By Abe Rose
Video games are unique to storytelling in the sense that some games allow the player to name the main character. Naming the main character is not open to debate in other mediums. Could you imagine reading a digital text version of The Great Gatsby in which the reader could choose to name Nick Carroway? No longer would Gatsby call him “Old Sport,” you could choose to have Gatsby call him “Dark Lord Voldemort.” It would cause a chuckle at first, but after the joke overstays its welcome, you’d be aware of how much the name change would affect the tone of the story.
But this name change is possible in video games. In The Legend of Zelda: Ocarina of Time, if the player wants to call Link, “Batman,” the player can do that. Link could be named “Pinky-Pie.” He can have whatever name you want, given the word length. If I were to play through the game of The Legend of Zelda: Ocarina of Time with my own name, it would cause me to identify more with Link, as if Link were just a mere extension of myself. Link has no real personality. He can be whatever you want him to be. He’s an amorphous blob of persona. He doesn’t speak, excluding a few lines of “Hyaaa! Yaaah!!” When the player gives Link a name, the player defines Link as the kind of person he or she wants Link to be. You could call him “Farm Boy” and suddenly Zelda’s commands to him makes her sound uncannily like Princess Buttercup.
How far could you stretch this naming? What if we gave Link a name that was simply a mere phrase, and not an actual name? If we gave him the name “I do say,” how would that change the tone of the story? Playing through with that name doesn’t really affect Link himself, but rather, the phrase changes the rest of the characters of the world around him. It makes them sound extremely formal, like they’re all attending a rich dinner party.
Link never really gets the respect he deserves until he destroys a dungeon boss. Except for Zelda, most of all the other characters always belittle him, call him names, and have a pretty low view of him until he obliterates a dungeon. Even then, some characters still have a low opinion of him. No matter how many villages Link can save, there will always be those characters that have nothing but contempt for him. You can beat Ganondorf, but you can’t win his respect.
Unless you name Link, “um.. sir.”
A whole new world of possibilities come to life if you name Link, “um.. sir.” Conversations play out entirely different. Characters who once hated Link, now show a hint of fear and convey a great strain of politeness. The old, wise man archetypes now have role reversals. The Great Deku Tree, guardian of the Kokiri Forest for hundreds of years, now sounds mumbly-bumbly.
The Great Fairies were already really creepy with their scantily clothed bodies placed in suggestive poses, and laughing “Tee-hee.” But now, what they call Link makes it seem like Link just walked into an underground brothel.
That stupidly annoying owl, Kaepora Gaebora, has long, tedious conversations in which he explains quest details to such a great length, all of which is unavoidable. And to top it all off, he asks you at the end, “Do you want me to repeat what I said?” And because the players tend to rapidly spam the B button, trying to skip all the dialogue, they now accidentally choose “Yes.” So he repeats it all again, verbatim, always getting the last laugh. But by giving Link the name, “um..sir” you have defeated the smart-ass owl. He will give you respect and call you sir over and over again.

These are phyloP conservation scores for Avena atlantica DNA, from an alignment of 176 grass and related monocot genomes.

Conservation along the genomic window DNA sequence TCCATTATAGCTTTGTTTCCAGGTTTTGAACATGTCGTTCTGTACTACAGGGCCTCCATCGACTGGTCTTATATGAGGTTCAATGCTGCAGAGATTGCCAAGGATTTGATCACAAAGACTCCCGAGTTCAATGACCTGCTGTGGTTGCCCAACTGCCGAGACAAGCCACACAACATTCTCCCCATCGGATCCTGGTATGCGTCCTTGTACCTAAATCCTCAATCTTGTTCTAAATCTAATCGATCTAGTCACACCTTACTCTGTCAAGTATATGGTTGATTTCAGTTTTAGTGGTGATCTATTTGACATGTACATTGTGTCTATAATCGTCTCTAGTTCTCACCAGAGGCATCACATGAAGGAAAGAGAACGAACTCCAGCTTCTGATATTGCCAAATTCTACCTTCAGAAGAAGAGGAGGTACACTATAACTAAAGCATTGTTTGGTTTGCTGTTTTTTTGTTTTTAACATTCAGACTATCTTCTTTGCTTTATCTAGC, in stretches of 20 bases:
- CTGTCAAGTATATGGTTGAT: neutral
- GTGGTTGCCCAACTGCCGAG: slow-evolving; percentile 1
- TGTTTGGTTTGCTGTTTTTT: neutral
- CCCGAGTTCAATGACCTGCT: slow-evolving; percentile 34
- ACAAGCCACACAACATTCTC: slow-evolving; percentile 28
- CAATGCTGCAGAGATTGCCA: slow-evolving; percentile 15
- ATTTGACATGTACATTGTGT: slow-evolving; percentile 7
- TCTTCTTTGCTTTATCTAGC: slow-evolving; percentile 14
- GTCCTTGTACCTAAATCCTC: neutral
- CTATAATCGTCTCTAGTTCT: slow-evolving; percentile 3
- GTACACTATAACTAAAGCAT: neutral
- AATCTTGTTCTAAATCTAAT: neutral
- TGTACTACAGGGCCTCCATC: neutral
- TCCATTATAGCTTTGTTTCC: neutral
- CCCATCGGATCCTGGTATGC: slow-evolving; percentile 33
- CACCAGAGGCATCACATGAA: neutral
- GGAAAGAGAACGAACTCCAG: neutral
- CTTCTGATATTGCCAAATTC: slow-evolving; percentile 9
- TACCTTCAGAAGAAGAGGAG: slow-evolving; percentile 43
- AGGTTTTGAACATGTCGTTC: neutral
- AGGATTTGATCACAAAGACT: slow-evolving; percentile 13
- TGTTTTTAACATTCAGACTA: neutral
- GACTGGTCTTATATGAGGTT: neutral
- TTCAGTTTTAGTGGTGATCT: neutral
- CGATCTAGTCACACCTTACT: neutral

I like to think that by naming Link, “um..sir,” it makes all the inhabitants of Hyrule fearful of the green cloaked hero. They may still hate Link, but they show hints of fear in his presence. The best way to play with this name is to play it with the intent of not just beating the Ganondorf, the King of Evil, but to mock him so badly, that he cowers in awe. When most people play Zelda, most will go for completionist goals, snagging up every heart piece, and every secret item. Doing all the side-quests will greatly overpower Link. When you beat Ganondorf in such a fashion, he’s defeated, but he still doesn’t respect you. He curses your name. What I like to do is to embarrass him by beating him without all the bells and whistles of a fully stocked hero. I like to beat him with the broken hilt of a knife. No shield. No upgrades. And being that the player could potentially get up to twenty hearts, I go with the minimum of three. Beating him in this fashion in which you bounce his death rays back at him with a cute, little glass bottle, and bonk him on the head with the broken hilt of a knife, makes it ultimately satisfying when he trembles in fear and whimpers your dreaded name, “um sir..”
Being defeated by a warrior with fully-powered magic, strength, and weapons is an honorable defeat. Being beaten by a fairy boy with a cute bottle and broken knife is just plain embarrassing. There’s a wide variety of different ways a player can change the tone of Ganondorf when he is defeated. It all depends on how much they want to embarrass him. Even in a game as linear as Ocarina of Time, the player still has some degree of control over the very tone of the game, simply by adjusting play style and naming mechanics.
By giving naming duties to the player, the game designers have effectively handed over the keys to the Ferrari. Most players will make sure the narrative stays intact in one piece, but the more daring will drive the narrative into a ditch.
Originally posted on thealternativechronicle.com, Aug 2013